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After three years of design and construction, Singapore-based firm G8A Architecture & Urban Planning has completed the Tropical Chalet, a naturally cooled home with a beautiful and functional “double roof facade.” Located in the Vietnamese coastal region of Danang, the four-bedroom family villa takes advantage of its lakeside location with a porous brick moucharabieh facade that brings in cooling cross breezes and also gives the beautiful home its distinctive appearance. The predominate use of rough brick — which covers the roof, walls and a portion of the open-air interior — is also a nod to Danang’s historic use of baked brickwork that dates back to the fourth century. Set on a roughly rectangular plot facing a lake, the Tropical Chalet lives up to its name with an indoor/outdoor design approach. A lush garden and spacious, landscaped backyard surrounds the L-shaped home, which opens up to the outdoors on all sides. Operable glazing, a porous brick facade and a recessed gallery help bring in natural light and ventilation while protecting against unwanted solar gain and mercurial coastal weather conditions. Related: Lush living plants engulf the green-roofed Pure Spa in Vietnam “Materials were were chosen not only for their sturdiness and climate resistance, particularly bricks with their high insulation qualities,” the architects explained. “But also, their minimal and natural aesthetic, once again blending with the surrounding landscape. A strong presence of wood, textured concrete and rough brick highlight the organic nature of the concept.” The building’s undulating roof is also engineered for natural cooling with a shape informed by site conditions; the geometry of the roof has led to a folded waxed concrete ceiling below that hides the structural framework of the terracotta-lined roof. The 400-square-meter Tropical Chalet rises to a height of two stories and includes a floor that’s partly buried underground and opens up to a sunken sculpture garden. + G8A Architecture & Urban Planning Photography by Oki Hiroyuki via G8A Architecture & Urban Planning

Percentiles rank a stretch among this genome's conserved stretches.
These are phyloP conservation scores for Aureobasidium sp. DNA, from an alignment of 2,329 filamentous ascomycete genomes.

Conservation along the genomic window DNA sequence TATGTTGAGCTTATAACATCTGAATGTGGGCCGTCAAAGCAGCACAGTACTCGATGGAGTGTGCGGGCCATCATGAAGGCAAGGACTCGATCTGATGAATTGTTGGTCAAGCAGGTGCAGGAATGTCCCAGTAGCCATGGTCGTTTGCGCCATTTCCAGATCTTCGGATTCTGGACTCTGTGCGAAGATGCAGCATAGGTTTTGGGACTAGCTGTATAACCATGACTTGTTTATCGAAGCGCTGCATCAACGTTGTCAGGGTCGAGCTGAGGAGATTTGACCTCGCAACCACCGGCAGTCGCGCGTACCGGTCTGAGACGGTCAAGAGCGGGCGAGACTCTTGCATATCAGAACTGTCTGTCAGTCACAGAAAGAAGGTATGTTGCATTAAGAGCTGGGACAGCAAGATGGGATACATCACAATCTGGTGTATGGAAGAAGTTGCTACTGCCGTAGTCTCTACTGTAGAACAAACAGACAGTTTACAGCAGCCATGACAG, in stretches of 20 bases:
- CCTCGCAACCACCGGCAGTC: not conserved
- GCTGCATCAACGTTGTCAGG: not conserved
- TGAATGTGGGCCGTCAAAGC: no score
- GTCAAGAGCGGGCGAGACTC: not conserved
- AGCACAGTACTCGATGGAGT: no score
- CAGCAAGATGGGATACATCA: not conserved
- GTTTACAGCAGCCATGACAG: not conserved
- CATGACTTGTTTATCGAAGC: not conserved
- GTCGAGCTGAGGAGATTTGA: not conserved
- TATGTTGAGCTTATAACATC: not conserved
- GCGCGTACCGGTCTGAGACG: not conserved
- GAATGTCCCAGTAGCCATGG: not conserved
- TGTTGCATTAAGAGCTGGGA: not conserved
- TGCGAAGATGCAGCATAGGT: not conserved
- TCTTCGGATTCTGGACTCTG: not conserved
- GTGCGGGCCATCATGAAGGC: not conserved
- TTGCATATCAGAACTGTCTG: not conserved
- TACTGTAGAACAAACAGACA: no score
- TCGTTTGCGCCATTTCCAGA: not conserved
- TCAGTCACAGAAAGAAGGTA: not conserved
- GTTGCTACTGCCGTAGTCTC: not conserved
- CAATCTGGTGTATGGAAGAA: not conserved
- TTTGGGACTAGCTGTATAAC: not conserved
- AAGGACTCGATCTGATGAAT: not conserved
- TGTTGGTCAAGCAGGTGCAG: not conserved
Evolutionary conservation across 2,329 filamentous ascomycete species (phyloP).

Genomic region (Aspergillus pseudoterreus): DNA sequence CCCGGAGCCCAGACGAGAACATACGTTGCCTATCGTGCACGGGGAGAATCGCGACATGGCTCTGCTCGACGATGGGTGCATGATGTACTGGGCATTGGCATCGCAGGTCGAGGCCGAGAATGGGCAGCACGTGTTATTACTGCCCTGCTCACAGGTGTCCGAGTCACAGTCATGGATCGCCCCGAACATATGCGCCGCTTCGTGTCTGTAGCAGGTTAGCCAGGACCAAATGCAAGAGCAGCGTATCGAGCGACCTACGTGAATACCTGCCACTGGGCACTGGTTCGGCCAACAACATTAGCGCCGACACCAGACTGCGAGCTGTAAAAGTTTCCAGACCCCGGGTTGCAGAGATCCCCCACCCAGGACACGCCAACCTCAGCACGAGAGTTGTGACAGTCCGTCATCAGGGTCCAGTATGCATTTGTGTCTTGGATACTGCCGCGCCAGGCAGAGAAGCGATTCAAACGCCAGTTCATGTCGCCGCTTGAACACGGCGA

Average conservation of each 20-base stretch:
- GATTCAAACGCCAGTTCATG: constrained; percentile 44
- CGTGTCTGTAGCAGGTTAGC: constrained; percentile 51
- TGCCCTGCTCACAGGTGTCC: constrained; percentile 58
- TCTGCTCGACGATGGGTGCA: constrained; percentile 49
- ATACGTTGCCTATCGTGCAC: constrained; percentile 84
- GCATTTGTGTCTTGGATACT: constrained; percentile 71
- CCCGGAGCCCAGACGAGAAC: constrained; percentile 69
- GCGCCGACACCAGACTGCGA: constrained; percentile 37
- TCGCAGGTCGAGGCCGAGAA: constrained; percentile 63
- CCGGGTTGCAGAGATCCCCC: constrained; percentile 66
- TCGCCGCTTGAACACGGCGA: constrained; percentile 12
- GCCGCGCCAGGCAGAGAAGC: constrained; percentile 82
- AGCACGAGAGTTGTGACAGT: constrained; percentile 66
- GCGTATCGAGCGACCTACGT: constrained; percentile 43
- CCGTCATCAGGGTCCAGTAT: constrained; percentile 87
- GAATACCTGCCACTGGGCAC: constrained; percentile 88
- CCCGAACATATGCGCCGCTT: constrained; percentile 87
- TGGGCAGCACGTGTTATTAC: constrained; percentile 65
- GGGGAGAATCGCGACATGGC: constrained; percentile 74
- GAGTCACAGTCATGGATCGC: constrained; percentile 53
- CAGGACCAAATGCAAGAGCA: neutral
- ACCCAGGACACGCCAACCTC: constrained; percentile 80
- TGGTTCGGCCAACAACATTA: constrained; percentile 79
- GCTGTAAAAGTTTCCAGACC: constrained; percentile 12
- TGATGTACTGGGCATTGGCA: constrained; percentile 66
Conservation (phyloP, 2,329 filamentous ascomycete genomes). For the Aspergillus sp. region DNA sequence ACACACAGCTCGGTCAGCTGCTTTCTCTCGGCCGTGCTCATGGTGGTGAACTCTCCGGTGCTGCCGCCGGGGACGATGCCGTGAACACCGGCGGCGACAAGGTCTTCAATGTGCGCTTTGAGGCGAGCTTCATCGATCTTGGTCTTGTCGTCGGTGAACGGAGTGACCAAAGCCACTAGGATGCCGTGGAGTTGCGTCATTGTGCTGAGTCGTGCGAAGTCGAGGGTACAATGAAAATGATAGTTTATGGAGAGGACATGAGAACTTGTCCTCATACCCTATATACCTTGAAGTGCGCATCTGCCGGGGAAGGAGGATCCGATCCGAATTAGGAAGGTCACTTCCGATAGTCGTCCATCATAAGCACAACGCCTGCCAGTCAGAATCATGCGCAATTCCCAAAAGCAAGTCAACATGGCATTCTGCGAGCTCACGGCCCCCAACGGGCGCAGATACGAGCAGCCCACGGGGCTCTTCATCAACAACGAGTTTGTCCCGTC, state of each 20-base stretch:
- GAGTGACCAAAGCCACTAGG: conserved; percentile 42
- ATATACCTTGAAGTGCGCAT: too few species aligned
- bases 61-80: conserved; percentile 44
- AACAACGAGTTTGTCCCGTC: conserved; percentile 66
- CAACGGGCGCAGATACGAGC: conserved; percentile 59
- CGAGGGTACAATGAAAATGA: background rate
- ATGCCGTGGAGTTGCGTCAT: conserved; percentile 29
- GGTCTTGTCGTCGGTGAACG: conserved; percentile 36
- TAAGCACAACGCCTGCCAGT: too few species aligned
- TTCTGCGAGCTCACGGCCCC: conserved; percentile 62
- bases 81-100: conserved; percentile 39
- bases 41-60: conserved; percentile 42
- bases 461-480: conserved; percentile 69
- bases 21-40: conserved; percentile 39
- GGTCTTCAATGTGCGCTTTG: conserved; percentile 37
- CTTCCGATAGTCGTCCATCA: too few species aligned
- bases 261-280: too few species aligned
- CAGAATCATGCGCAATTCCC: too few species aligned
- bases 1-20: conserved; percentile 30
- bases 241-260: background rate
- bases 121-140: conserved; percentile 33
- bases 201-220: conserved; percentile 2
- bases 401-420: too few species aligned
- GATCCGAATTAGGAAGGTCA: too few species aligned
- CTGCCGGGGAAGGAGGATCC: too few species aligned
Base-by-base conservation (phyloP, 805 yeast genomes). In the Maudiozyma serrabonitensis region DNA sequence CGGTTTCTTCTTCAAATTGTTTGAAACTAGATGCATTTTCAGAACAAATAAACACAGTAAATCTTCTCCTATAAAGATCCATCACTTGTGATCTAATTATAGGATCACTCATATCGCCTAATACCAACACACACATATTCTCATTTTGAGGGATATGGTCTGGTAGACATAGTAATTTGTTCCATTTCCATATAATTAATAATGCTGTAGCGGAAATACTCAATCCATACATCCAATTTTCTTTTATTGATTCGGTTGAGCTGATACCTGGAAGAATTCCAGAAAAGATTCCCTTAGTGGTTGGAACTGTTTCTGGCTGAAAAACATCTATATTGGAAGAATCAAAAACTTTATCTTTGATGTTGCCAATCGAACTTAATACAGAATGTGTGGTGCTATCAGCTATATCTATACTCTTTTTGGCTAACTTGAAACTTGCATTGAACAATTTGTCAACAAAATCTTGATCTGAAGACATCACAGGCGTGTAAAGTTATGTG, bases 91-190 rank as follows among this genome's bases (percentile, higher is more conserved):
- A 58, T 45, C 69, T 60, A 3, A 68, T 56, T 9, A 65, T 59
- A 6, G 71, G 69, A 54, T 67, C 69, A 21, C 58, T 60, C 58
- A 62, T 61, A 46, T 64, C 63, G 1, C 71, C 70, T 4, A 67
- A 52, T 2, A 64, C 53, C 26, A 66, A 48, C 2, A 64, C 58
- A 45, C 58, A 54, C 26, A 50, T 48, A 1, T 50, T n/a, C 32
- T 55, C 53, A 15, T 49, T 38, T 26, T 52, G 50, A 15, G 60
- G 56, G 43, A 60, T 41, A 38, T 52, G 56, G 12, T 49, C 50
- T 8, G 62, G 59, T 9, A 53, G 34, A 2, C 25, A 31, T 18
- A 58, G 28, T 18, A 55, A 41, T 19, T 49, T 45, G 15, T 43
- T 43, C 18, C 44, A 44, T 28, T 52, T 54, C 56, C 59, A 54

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A geometric double roof promotes natural cooling at this Tropical Chalet

French housing project I Park has a double-skinned green facade

November 12, 2020 by  
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Located in Montpellier, a historic city near the south of France on the Mediterranean Sea, “I Park” is a housing project with a plant-covered facade that catches the eye even from afar. Developed across the street from the city’s new town hall, the building was designed by NBJ Architectes and completed in 2019. I Park features eight levels of variable layers and 4,000 square meters of space, constituting an urban build front in a dividing line with the busy street. Right next to the project’s site sits a public park that offers unobstructed views of green spaces and a river to the inhabitants. To allow for a distance between the public and private spaces, a landscape band adjoins the project site as well. Related: Architects envision a green, solar-powered skyscraper While the base of the building is treated with stamped concrete, the body of the project is made up on a unified double-facade . This facade consists of two skins to help air flow and support ventilation of the intermediate cavity, while also allowing adaptability to each orientation in connection with the direct environment. The designers came up with a unique composition for the urban facade, a sequence of three structures that interconnect with each other to form a single entity. Strategically placed planter boxes line the front, appearing to climb up the face of the building and scatter throughout the remaining sides sporadically. Trees and green spaces are included on the roof as well, though not as prevalent as the facade. The reflective glass on the neighboring building adds a special aspect to the project by projecting light onto the plants; the green facade and mirrored cladding seem to play off each other to represent the discrepancy between nature and the city. According to the architects, the project will also serve as a base for research and experimentation on Mediterranean climate living conditions. + NBJ Architectes Photography by photoarchitecture via v2com